About this section
This section of the toolkit describes how innovative models of care can be used to enhance the scope of practice of cancer care team members.
Optimizing scope of practice
In cities and metropolitan centres cancer care is delivered by a multidisciplinary team that includes oncology specialists, physicians, nurses, pharmacists, therapists and other allied health professionals. While practice decisions ultimately rest with the primary oncologist, the patient and their family, there are opportunities within innovative models of care to engage other providers in the care team in decisions. For non-oncology providers, this may require a formal or informal change to professional scopes of practice as legislation, certification or health care centre allows.
By contrast, in rural and remote communities, cancer care is often supported by family physicians or other primary care teams with nurses, nurse practitioners and clinical practitioners in oncology (CPO). This reflects the availability of specialists within these communities and is considered a practical approach to care.
Models that limit routine cancer care to specialists can require patients to travel long distances to receive care. Ongoing staffing shortages, burnout, and attrition due to retirement, together with the challenge of recruiting and retaining people in certain professions increases pressure on cancer systems already under strain. These capacity issues are exacerbated by the COVID-19 pandemic.
Explore this section for models and examples of approaches for jurisdictional implementation.
Informing the models of care in this section
For information on optimizing scope of practice, the Partnership worked with McMaster Health Forum to conduct a rapid review to identify features of models that include an expanded scope of practice for clinical practitioners in oncology and nurses.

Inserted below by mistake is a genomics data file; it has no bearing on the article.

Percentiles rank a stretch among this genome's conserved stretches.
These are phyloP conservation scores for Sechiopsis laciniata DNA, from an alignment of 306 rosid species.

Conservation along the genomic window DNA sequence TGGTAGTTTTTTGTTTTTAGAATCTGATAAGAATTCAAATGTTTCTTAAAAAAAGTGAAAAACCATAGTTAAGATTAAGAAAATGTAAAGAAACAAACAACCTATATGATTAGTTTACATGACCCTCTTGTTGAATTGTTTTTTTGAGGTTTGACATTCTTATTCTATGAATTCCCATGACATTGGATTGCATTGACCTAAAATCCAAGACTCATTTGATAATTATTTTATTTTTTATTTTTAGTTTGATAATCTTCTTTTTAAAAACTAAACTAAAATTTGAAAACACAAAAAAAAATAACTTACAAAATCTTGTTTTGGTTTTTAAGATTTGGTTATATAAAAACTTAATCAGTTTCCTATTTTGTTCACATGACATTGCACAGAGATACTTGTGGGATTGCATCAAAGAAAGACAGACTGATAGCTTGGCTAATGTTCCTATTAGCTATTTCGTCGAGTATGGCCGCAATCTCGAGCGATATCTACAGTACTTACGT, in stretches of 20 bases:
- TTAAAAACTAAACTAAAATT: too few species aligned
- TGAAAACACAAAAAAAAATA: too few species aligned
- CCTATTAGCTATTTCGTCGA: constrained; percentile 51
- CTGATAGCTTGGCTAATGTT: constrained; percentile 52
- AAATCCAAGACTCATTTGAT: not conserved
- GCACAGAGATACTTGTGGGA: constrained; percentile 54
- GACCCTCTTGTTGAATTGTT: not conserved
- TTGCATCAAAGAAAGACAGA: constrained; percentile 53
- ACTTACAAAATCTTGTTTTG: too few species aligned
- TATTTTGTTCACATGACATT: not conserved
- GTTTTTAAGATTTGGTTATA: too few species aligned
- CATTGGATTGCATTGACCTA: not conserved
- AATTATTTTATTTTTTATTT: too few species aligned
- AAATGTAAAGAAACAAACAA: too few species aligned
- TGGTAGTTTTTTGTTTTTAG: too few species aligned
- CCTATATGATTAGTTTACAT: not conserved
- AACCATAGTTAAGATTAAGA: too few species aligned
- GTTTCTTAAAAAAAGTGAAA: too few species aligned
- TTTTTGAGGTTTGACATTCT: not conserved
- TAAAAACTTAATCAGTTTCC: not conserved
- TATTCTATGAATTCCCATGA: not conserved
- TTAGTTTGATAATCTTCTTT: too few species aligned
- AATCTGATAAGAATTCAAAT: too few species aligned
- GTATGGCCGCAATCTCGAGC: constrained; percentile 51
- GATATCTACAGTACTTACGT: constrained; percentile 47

The importance of supporting nurses
Excessive demands placed on nurses is causing attrition, work-related stress and exhaustion, and potentially causing mental health disorder symptoms. This situation has been exacerbated during the COVID-19 pandemic. Persistent burnout and staff leaving the practice require innovative ways to use existing resources effectively, while ensuring safe and ethical work environments and providing mental health and wellness supports. Support resources are available through leading Canadian organizations including: the Canadian Association of Mental Health, the Canadian Mental Health Association, and the Canadian Centre on Substance Use and Addiction.
A note on terminology
In Canada, primary care doctors are eligible to receive additional training in cancer care. Depending on the province or territory and the type and level of specialized training received, they can be called clinical practitioners in oncology (CPO) or general practitioners in oncology (GPO). In this toolkit, the term CPO is used, which is inclusive of family physicians and general internists; however, other terms may be used to refer to this type of practitioner. For more information on practitioners who provide cancer services visit The Canadian Association of General Practitioners in Oncology’s website.
What do you want to see next?
Engagement with health system partners, care providers, and patient and family representatives, identified several professions that contribute to a high-quality, world-class cancer system. Optimizing the scopes of practice for nurses and clinical practitioners in oncology was prioritized to address the areas of highest urgency. There may be opportunity to look at full scope of practice models for other professions.email to Let us know. Email us.
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